The aim of this piece is to analyse the players in the bowling category of the IPL 2020 auction pool. To compare apples to apples, the pacers and spinners are assessed separately. This exercise is to group the players and place them in four different boxes. Each box represents a type of bowler.
The players in the top right-hand box are considered to be economical and wicket-takers (Bowling Economy Rate below 8 for pacers and 7.15 for spinners; Bowling Strike Rate less than 16.9 for pacers and 20.2 for spinners.)
The top left-hand box represents players who are wicket-takers but not economical (Economy Rate above 8 for pacers and 7.15 for spinners; Strike Rate below 16.9 for pacers and 20.2 for spinners.)
The bottom right-hand section players are observed as economical but not wicket-takers (Economy Rate below 8 for pacers and 7.15 for spinners; Strike Rate above 16.9 for pacers and 20.2 for spinners.)
And finally, the bottom left-hand section contains players who are neither economical nor wicket-takers (Economy Rate above 8 for pacers and 7.15 for spinners; Strike Rate above 16.9 for pacers and 20.2 for spinners.)
The rationale behind taking an Economy Rate of 8 for pacers and 7.15 for spinners; Strike Rate of 16.9 for pacers and 20.2 for spinners as a benchmark to evaluate these bowlers with respect to the median value of the player sample in the auction.
To eliminate bias due to extreme values, a median (the middle value that separates the higher half from the lower half of the data set) not a mean (average) is considered for analysis. All numbers are taken since 2015 to ensure that the trends are over a large number of matches. For pacers, the minimum qualification is 10 games since 2015 and because there are only about 30 spinners in the auction pool the qualification criteria for them is relaxed to 5 games since 2015.
After assessing the players based on their position as per the data since 2015, recent forms and other nuances of a few key players are analyzed in detail below.
Median for spinners since 2015
Bowling economy rate: 8
Bowling strike-rate: 16.9
Median for spinners since 2015
Bowling economy rate: 7.15
Bowling strike-rate: 20.2
Now, based on the data we will look at some of the big players and some surprise picks. We will also assess these players on current form, IPL specific numbers and fitness.
International players – Overall solid record with a good current form
Dale Steyn – One of the best fast bowlers of all time, Steyn has picked up 39 wickets in T20s since 2018 at an economy of 7.1 and a strike-rate of 15. He has been prone to injury lately but can create a big difference for any team if he plays the full tournament.
Sheldon Cottrell - Owing to the recency factor, Cottrell is highly likely to attract multiple bids. His overall numbers justify his selection as well. A wicket-taker, Cottrell has taken 45 wickets in the 20-over format since 2018 at 15.7 balls per wicket and an economy of 8.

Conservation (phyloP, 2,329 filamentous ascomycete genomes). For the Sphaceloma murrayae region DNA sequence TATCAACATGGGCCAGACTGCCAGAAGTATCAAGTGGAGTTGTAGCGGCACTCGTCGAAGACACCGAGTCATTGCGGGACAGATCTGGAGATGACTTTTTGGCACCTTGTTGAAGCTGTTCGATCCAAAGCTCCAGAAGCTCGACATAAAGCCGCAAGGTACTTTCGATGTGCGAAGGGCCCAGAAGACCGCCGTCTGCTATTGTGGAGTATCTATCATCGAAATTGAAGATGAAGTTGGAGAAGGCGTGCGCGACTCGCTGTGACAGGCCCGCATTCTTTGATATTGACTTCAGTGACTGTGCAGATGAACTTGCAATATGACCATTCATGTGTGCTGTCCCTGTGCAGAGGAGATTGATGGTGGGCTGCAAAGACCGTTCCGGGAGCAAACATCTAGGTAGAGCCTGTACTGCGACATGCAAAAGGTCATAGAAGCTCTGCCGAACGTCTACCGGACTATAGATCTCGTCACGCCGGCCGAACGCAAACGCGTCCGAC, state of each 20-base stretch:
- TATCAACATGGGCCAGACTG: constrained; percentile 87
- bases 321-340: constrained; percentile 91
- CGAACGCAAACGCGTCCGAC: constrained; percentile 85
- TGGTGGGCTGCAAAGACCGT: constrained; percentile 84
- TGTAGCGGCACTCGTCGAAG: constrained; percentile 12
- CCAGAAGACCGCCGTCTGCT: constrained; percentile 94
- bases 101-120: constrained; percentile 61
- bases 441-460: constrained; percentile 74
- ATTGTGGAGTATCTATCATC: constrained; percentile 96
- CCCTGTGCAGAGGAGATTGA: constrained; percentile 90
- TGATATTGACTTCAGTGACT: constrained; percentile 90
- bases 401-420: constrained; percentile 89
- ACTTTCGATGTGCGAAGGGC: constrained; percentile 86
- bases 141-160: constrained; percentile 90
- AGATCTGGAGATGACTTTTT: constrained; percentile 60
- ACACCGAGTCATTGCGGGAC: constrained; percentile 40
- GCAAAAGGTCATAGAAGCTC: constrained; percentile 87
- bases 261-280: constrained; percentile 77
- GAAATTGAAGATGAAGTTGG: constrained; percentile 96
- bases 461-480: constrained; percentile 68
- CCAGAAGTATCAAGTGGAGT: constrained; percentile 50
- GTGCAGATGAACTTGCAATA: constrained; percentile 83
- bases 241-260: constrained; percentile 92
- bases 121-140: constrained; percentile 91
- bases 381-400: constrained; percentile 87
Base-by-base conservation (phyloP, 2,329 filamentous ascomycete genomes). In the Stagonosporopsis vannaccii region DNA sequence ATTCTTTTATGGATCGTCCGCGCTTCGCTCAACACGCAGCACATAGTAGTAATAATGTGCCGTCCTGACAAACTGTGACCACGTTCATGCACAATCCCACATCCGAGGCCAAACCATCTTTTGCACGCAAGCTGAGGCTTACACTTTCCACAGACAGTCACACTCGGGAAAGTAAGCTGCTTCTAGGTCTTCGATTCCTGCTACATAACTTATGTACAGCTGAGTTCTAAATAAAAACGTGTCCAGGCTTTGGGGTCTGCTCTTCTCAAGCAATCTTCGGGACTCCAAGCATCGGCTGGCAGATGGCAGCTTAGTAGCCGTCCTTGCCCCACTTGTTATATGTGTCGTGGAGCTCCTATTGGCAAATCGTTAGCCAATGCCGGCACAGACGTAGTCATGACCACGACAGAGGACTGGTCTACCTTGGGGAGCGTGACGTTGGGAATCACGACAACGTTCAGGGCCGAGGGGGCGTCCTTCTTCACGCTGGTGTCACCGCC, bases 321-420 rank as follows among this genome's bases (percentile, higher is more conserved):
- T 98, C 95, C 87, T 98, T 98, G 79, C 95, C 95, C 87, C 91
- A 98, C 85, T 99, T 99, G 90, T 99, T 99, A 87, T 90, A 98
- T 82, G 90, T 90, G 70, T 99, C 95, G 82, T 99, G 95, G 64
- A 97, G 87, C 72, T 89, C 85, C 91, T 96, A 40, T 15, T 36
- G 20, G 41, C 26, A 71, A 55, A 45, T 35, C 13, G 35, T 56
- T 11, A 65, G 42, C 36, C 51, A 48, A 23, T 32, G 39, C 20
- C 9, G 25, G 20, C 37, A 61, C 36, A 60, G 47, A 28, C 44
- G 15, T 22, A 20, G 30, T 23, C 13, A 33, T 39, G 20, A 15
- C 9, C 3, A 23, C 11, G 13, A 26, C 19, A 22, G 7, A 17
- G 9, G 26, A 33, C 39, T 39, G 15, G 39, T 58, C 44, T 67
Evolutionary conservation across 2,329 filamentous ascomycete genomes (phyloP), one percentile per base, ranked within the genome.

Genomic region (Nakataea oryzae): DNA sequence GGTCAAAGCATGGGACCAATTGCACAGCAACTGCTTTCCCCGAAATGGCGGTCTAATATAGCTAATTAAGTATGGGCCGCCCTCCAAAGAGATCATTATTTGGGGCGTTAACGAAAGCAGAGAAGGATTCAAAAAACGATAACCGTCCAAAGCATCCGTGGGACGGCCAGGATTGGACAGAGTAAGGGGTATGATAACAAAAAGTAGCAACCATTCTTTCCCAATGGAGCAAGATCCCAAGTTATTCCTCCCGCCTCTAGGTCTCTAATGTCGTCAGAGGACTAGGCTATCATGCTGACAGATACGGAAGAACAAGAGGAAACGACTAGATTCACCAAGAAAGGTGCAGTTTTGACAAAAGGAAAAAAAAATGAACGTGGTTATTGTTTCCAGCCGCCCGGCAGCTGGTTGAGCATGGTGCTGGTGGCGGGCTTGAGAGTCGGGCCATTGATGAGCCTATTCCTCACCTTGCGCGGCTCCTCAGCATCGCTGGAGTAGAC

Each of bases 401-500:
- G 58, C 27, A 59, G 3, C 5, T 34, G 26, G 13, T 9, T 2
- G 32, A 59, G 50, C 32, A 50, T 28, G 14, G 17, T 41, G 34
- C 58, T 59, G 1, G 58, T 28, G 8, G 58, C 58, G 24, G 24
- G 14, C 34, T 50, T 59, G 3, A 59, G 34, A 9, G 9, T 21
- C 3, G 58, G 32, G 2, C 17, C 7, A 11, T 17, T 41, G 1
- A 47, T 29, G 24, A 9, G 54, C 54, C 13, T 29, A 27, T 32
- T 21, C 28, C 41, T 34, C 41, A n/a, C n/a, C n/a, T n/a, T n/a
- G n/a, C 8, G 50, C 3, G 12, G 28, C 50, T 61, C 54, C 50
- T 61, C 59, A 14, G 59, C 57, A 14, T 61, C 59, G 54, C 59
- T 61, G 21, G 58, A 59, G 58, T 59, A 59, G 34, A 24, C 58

Andrew Tye - He was the purple cap holder in the 2018 season (24 wickets at an economy of 8). However, he picked only 3 wickets in 6 games in 2019 at an economy of 10.6. This led to his release by KXIP. Owing to his variations, he might be suitable for teams that play most of their matches on slow wickets.
Jaydev Unadkat - Unadkat has induced massive bidding wars in the last two seasons. However, an economy of 10.1 and a strike-rate of 25 has not justified the amount of money spent on him. Being an Indian player, he might still attract a few buyers but will be more suitable on slow surfaces by the virtue of his variations.
International players – Overall good record but average IPL performance
Adam Milne - The Kiwi pacer has been one of the better T20 bowlers in the circuit. Since 2018, he has taken 33 wickets at an economy of 7.3 and a strike-rate of 16.4. However, his IPL numbers- an economy of 9.8 in 5 games in 2018 and 2019 - may likely go against him.
Mark Wood - Though Mark Wood falls in the bucket of the best fast bowlers in T20s since 2015, he has not played this format regularly since 2018 (9 matches). Owing to his current form and injuries, it will be a gamble to bid on him.
Uncapped players raring to be noticed
Ishan Porel – The member of the Under-19 World Cup-winning squad in 2018, Porel has been highly economical in the last two seasons of Syed Mushtaq Ali Trophy. In 14 matches, he took 16 wickets at an impressive economy of 6.1.
R Sai Kishore – Bowling most of his overs during the powerplay, Kishore picked 20 wickets at an economy of 4.6 and a strike-rate of 13.5 in the 2018-19 SMAT. He only featured in four encounters in the 2019-20 edition but operated at an impressive economy rate of 5.93.
Zahir Khan – Another mystery spinner from Afghanistan, the chinaman has scalped 36 wickets at an economy of 7 and a strike-rate of 19.7 in T20s since 2018.
Manimaran Siddharth (low n-size) – Played only 5 games in SMAT 2019, but picked up 12 wickets at an economy of 4.9.
Star players with substandard numbers
Tim Southee – An economy of 10 in 11 IPL games since 2018 (at 38 balls per wicket) doesn’t make for happy reading. Plus, his overall T20 numbers too have been on a downward slope in the last few years.
Mohit Sharma – Once an India regular, Mohit’s IPL economy since 2018 has been 10.7. Having taken just 8 wickets in 10 matches at 24.5 balls per wicket, he doesn’t qualify as a wicket-taker either
James Pattinson- The Australian pacer is intimidating. However, being injury prone, he has played only 5 T20s since 2018.
Liam Plunkett- The World Cup winner with England. He has taken less than one wicket per game in 30 T20s since 2018 (24) at an economy of 8.5 and it does not make him a first choice pacer.